March 1, 2007
by Richard Mounce DDS
1) Carefully study the tooth before beginning treatment. Anticipating clinical challenges and developing strategies is always far preferable to dealing with iatrogenic problems after they occur.
2) Always use a rubber dam, always. If the patient will not tolerate one, the tooth should be extracted.
3) Break treatment into a number of smaller steps, each completed well. For example, a correct diagnosis, ideal anesthesia, straight-line access, etc each done sequentially to a high standard will take the clinician toward the best possible final result. Skipping steps or rushing through any stage is almost always unproductive.
4) To place a rotary nickel titanium (RNT) file into a canal which has not first been pre enlarged with hand files is to risk fracture very quickly especially if it is inserted with too much force in a canal of any appreciable calcification or curvature. As a general rule, use hand K files first as negotiators and pathfinders and for creation of a glide path to make room for RNT. RNT files are not meant, unless the canal is wide open, to open and negotiate canals.
Know your rotary nickel titanium file system well. How many uses per file can it withstand? How much apical pressure can the system withstand comfortably without risking fracture? What is the ideal rotational speed? Do you need to use torque control? For every system these answers may be slightly different. In my hands, for a durable and efficient flexible system like K3 (SybronEndo, Orange, CA) the files can be run from 350-900 RPM operator experience dependent, with the torque control off, with minimal apical pressure and minimal engagement of the canal walls, ideally 1-2mm per insertion and done so in approximately five teeth before discarding (with several caveats). Larger tip sizes and tapers can be used more often than smaller and the .02 tapered instruments are usually single use devices and then discarded. In addition, if there is any deformation of a file, it is discarded immediately. Always create a glide path before using RNT files if the canal is not easily open as described above. A glide path for RNT use can be said to be created once a #15 file will spin freely in the canal.
As an aside, using the torque control feature on electric motors as an arbitrary means with which to determine how much pressure one can apply is ill advised and a precursor to fracture. If for example, a file should become locked in a previously untouched canal fin, it may fracture easily should it become locked at the tip.
5) Never lock an irrigating needle in a canal, irrigation should be passive, gentle, done with intention and done with the estimated or true working length kept in mind at all times.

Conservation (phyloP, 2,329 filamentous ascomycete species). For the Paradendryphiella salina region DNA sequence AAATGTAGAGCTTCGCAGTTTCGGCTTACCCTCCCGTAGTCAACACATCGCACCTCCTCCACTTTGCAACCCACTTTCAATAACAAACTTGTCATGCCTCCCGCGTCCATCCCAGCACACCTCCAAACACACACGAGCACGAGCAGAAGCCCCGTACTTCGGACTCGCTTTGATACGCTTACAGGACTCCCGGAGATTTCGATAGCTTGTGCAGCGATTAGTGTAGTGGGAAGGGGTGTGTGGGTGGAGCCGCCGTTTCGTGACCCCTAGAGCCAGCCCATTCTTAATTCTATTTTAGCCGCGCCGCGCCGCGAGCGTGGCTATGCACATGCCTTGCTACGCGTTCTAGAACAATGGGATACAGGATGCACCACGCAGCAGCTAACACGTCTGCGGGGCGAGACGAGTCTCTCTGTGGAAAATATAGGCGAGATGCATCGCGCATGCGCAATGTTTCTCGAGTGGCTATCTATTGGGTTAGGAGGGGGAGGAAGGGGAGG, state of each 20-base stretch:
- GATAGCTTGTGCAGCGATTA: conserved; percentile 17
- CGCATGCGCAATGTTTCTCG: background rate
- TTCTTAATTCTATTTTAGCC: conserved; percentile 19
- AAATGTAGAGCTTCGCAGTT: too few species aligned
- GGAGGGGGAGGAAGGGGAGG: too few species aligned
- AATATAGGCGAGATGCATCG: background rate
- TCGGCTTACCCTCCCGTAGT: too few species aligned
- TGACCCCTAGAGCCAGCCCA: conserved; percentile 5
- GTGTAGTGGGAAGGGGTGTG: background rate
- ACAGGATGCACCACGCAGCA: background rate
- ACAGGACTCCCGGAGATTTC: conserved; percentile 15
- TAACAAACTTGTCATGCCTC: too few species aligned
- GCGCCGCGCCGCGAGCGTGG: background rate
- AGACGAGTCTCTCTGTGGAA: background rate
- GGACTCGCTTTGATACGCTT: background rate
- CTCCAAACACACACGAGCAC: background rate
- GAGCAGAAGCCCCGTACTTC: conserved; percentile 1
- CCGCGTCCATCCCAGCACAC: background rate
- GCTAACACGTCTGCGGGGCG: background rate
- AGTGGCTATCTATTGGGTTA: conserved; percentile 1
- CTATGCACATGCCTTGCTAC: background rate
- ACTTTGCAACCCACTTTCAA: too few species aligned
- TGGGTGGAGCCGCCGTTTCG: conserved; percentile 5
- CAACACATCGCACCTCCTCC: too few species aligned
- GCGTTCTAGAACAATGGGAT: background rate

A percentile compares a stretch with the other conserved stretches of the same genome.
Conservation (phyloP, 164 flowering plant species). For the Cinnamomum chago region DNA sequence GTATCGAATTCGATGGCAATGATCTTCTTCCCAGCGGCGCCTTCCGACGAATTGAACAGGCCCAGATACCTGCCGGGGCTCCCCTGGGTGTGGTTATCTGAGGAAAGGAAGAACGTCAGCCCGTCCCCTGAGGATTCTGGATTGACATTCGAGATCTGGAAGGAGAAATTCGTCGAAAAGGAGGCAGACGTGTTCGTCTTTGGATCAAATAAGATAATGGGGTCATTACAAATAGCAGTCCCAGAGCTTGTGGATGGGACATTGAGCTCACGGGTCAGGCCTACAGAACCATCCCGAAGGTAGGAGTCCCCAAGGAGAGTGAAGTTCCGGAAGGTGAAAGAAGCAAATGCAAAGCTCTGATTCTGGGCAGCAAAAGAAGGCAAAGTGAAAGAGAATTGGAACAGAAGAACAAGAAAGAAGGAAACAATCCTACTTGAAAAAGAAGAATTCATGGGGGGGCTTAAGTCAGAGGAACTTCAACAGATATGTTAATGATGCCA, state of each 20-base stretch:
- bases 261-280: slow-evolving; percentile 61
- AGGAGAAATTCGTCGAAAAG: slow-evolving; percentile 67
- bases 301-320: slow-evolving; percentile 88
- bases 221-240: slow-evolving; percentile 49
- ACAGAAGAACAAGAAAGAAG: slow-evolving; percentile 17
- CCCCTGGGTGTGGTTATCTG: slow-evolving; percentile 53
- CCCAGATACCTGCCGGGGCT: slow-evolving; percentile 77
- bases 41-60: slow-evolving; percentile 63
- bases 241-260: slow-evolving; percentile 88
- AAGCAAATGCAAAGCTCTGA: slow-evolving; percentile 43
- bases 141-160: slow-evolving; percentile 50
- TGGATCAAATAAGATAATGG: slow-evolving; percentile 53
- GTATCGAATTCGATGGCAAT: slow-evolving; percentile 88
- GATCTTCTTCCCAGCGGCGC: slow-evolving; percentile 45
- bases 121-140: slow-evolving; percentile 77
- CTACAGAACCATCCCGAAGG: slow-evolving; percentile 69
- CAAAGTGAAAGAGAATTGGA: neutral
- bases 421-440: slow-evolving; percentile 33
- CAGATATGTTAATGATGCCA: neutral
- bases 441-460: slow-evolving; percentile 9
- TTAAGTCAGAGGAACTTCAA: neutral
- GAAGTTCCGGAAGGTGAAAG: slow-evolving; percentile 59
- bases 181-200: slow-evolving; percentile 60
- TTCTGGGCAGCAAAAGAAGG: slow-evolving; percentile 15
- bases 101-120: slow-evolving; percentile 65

6) Recapitulation should be frequent, ideally after every insertion of a RNT to prevent blockages. Achieving and maintaining apical patency is considered by many endodontists a key component of providing excellent treatment.
7) I use a sharps container during every procedure to discard needles, used files, etc. I do not have my assistant take needles off the syringes so as to avoid any realistic possibility of puncture injury.
8) Create straight-line access with the goal of creating the straightest approach to the apical third possible without altering the position of the canal within the tooth. Such a straight-line approach will maximize the tactile control over the files, enhance irrigation and reduce iatrogenic events of all types.
9) Vital teeth can generally be completed in one visit. A comprehensive discussion of non-vital teeth and retreatment performed in one visit is beyond the scope of this column, but having enough time available to finish treatment when indicated can go far toward creating profitability and efficiency.
10) Wipe the flutes of the RNT files after every insertion and evaluate them often for wear spots, thin and stretched areas. A RNT file that is deformed in any way should be immediately discarded, it will fracture if used again, and usually very quickly.
11) If you do not know which is the offending tooth refer the patient or delay the treatment until you are sure.
12) I use hand K files once. They are single use instruments. Using a hand K file once makes them always sharp and gives them the most effective use in the canal for the given indication, whether path finding or creation of a glide path. It is not cost effective to sterilize hand K files repeatedly. Aside from the lack of economy, the loss of sharpness and ability to track a curve are overcome by always using new files.
13) Expect to find anatomical variances and extra roots and canals. Some such canals are predictable, others take time and practice to see. For example, lower canines have a second canal about 5-6% of the time; upper first pre molars also have 3 roots about the same percentage. Alternatively, upper first molars have an MB2 canal 95% of the time and while this canal may not always be negotiable, it should be looked for and be expected. Having the visualization and magnification and lighting of a SOM can make location and management of these clinical events far more predictable. I use Global microscopes (Global Surgical, St. Louis Mo) for its modular functionality and quality of optics, expandability and cost effectiveness.
A series of clinical suggestions have been made to improve the quality of endodontics for the general practitioner. I welcome your questions and feedback.
Dr. Mounce lectures globally and is widely published. He is in private practice in endodontics in Vancouver, WA. Amongst other appointments, he is the endodontic consultant for the Belau National Hospital Dental Clinic in the Republic of Palau. Korror, Palau (Micronesia). He can be reached at RichardMounce@MounceEndo.com.